Selectmen make 'gut-wrenching decisions' in 2011 budget
Police station project put on hold
October 06, 2010
During the first of many Budget Committee meetings for the 2011 budget process, the Board of Selectmen presented the committee with an $11.5 million budget proposal overview Thursday night.
Selectmen Chair Kevin Hayes said in order to keep the budget level funded and to avoid the tax rate from increasing, the selectmen had to make some "difficult and gut wrenching decisions" in the last couple weeks.
The board's recommended $11,509,379 is $4,375 less than 2010's appropriations.
The selectmen said the largest increases and difficulties within the budget stemmed from health insurance and dental insurance rates. The town has budgeted for a 9.2 percent increase in health insurance rates and a 3.7 increase for dental insurance, based on figures within the past three years.
Hayes explained that the increase in insurance costs is partly due to a shortfall in the 2010 budget, at approximately $103,000 to cover the gap.
"We are exploring options to re-group and reduce premium costs over all," said Hayes.
Merit pay for town employees has been lowered for the 2011 budget by $6,000 due to the elimination of merit pay for department managers, including the town administrator's "frozen" pay. Merit pay has also lowered from 3 percent to 2.75 percent for employees still eligible.
Hayes said the selectmen are still opposed to eliminating merit pay for non-union employees on the principle that labor unions are guaranteed merit pay.
"The non-unions need to keep some parity with the union employees," said Hayes.
Due to staff reductions in the 2011 budget, a transition in some employees due to retirement, and the elimination of salary stipends for selectmen, the overall amount budget for wages has also dropped by $121,624.
Hayes said staff reductions were difficult decisions to make. The selectmen recommended that the 24 hour per week assistant town clerk-tax collector position be eliminated, as well as a 10 hours per week reduction in part time Parks and Recreation Department staffing, and the elimination of a full time employee in the Planning and Land Use Department, to be replaced with a part time, 20 hour per week position with no benefits. These reductions are estimated to save the town $75,000.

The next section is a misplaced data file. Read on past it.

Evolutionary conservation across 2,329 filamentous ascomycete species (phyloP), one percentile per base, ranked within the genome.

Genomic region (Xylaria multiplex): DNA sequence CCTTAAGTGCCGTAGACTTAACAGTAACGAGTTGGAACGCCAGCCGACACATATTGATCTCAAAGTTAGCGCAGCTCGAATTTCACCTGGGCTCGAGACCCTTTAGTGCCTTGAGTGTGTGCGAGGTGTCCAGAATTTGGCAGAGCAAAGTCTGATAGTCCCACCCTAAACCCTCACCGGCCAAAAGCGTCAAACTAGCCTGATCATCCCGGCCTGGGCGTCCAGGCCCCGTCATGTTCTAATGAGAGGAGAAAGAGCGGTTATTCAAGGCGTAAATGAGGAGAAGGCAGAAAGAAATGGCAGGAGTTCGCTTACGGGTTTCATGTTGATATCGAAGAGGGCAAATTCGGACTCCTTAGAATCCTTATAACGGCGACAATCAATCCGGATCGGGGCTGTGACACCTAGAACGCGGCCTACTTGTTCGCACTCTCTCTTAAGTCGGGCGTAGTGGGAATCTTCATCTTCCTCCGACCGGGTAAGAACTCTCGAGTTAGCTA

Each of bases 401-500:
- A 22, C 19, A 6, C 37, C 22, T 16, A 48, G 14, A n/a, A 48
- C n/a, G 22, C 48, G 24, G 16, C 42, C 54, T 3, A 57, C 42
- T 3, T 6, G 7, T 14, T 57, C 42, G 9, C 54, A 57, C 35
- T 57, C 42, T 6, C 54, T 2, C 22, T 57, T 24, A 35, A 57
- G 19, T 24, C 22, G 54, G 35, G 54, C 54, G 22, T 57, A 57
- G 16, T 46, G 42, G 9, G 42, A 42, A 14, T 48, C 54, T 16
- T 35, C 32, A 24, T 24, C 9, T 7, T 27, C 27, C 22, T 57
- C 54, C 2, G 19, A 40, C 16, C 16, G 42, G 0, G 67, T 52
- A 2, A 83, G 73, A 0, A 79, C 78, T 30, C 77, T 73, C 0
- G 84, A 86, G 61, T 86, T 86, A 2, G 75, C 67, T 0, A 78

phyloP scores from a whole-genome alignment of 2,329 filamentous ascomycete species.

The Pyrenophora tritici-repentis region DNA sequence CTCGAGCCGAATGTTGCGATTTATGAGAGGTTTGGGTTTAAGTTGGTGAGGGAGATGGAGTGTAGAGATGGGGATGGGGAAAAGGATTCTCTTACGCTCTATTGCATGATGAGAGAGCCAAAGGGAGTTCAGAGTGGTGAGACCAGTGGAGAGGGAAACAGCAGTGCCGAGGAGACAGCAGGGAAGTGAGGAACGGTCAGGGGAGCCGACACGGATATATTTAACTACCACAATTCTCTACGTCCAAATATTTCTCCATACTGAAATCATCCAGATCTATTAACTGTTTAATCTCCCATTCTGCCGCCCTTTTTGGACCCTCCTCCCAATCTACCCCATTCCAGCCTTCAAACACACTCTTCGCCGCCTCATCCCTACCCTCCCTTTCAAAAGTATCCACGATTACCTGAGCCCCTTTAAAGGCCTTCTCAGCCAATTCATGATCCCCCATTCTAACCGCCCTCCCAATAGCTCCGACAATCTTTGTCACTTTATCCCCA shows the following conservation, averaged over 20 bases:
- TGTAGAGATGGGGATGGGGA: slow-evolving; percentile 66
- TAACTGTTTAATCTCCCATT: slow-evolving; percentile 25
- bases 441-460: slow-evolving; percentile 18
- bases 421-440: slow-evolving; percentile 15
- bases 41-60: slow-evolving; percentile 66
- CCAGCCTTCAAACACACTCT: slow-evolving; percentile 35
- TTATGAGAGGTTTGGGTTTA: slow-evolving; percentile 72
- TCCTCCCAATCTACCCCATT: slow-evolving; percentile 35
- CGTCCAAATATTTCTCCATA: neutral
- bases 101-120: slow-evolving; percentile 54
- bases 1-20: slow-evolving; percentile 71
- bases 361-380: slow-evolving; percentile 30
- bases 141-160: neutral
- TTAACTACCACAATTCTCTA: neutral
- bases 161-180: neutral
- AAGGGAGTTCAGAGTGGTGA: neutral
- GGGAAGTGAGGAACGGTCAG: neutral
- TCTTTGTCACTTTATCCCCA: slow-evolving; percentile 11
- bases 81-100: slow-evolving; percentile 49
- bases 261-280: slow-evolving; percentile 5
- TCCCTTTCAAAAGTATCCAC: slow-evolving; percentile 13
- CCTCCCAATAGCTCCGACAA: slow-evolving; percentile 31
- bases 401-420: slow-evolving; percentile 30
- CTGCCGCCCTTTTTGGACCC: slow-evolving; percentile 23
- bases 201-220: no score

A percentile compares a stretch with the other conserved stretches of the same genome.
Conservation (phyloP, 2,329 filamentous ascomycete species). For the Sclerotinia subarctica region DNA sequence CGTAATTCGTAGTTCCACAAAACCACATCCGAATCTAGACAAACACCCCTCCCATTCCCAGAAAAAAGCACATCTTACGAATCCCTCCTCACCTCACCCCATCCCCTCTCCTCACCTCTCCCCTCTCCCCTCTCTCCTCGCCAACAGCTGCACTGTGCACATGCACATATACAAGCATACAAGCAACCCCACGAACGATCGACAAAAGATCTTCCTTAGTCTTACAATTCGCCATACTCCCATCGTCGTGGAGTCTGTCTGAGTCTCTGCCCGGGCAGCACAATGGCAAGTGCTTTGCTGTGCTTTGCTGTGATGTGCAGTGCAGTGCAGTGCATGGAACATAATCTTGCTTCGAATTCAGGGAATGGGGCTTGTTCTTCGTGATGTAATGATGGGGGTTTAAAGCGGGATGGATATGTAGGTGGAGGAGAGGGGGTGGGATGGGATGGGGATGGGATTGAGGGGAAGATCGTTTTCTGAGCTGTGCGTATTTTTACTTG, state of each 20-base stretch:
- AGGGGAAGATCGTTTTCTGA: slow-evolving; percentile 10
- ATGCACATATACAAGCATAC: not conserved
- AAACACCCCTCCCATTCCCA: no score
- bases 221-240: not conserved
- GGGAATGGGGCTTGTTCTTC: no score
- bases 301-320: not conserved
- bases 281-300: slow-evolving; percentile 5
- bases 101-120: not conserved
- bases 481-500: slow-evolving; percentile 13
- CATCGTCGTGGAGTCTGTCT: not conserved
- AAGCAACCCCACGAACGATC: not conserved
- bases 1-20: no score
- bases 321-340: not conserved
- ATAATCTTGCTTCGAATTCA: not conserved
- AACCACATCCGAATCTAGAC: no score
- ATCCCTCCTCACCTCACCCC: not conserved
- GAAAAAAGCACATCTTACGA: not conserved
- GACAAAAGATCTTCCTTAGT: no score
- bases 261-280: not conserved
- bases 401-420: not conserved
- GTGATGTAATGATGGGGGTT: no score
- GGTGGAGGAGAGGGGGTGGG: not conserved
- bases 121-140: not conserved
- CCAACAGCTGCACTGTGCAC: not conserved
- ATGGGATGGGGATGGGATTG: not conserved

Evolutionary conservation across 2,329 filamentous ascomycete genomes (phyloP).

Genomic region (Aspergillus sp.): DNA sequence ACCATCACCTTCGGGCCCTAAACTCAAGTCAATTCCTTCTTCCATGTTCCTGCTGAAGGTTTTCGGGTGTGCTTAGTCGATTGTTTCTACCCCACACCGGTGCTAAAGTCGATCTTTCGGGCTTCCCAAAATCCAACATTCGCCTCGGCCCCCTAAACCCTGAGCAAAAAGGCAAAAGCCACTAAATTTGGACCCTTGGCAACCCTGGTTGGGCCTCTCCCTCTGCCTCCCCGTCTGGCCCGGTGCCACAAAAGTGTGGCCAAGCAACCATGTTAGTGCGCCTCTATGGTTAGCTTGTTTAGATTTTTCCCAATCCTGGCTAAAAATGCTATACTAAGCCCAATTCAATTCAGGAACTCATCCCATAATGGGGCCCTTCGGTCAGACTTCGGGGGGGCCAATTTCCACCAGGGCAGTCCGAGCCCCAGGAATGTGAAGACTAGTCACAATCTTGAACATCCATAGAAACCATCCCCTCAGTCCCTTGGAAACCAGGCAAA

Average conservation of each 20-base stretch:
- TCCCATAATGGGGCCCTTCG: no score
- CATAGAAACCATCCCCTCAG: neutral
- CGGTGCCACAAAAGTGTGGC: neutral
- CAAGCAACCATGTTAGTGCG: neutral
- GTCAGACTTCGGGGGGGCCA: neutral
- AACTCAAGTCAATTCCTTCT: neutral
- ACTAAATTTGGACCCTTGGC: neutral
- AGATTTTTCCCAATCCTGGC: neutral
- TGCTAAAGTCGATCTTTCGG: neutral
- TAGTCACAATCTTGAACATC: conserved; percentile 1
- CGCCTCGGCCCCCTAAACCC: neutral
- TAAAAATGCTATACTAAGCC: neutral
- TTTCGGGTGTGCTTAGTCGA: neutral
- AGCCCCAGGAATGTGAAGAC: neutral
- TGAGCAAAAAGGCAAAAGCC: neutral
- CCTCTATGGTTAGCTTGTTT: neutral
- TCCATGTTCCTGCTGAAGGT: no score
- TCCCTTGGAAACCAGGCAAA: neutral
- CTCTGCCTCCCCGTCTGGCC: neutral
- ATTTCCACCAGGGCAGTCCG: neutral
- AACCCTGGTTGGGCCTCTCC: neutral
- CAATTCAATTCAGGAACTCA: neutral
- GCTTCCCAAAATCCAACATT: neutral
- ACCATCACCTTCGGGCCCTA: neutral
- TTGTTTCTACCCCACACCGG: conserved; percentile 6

Some capital expenditures and special projects have also been eliminated from the 2011 budget, including the $1.4 million Town Hall Energy Conservation and Police Station Expansion project.
"We are not bringing forward the plans this year. Even though the burden wouldn't face us until 2012, we felt it was not time to bring a $1.4 million project to the taxpayers," said Hayes.
Other projects may be eliminated or reduced in funds, including the elimination of a new $5,000 cemetery maintenance capital reserve fund, although selectmen still support the cause, the elimination of the $25,000 highway equipment fund, the $50,000 bridge fund, $22,000 in the recreation facility maintenance fund, $25,000 in funds for Department of Public Works and Police Department radio system upgrades, and the recommendation of one rather than two police cruiser purchases, resulting in a reduction of $30,000, among other reductions and eliminations.
Hayes also addressed possible Liberty Hill litigations, and said while expenses and actions are still uncertain, the selectmen have recommended reducing finances to cover unforeseen legal expenses from $57,000 to $40,000.
While the Budget Committee seemed to have no real concerns with the proposed 2011 budget and acknowledged that the selectmen and department managers worked hard to keep the budget level, the selectmen expressed their grievances for having to make position cuts.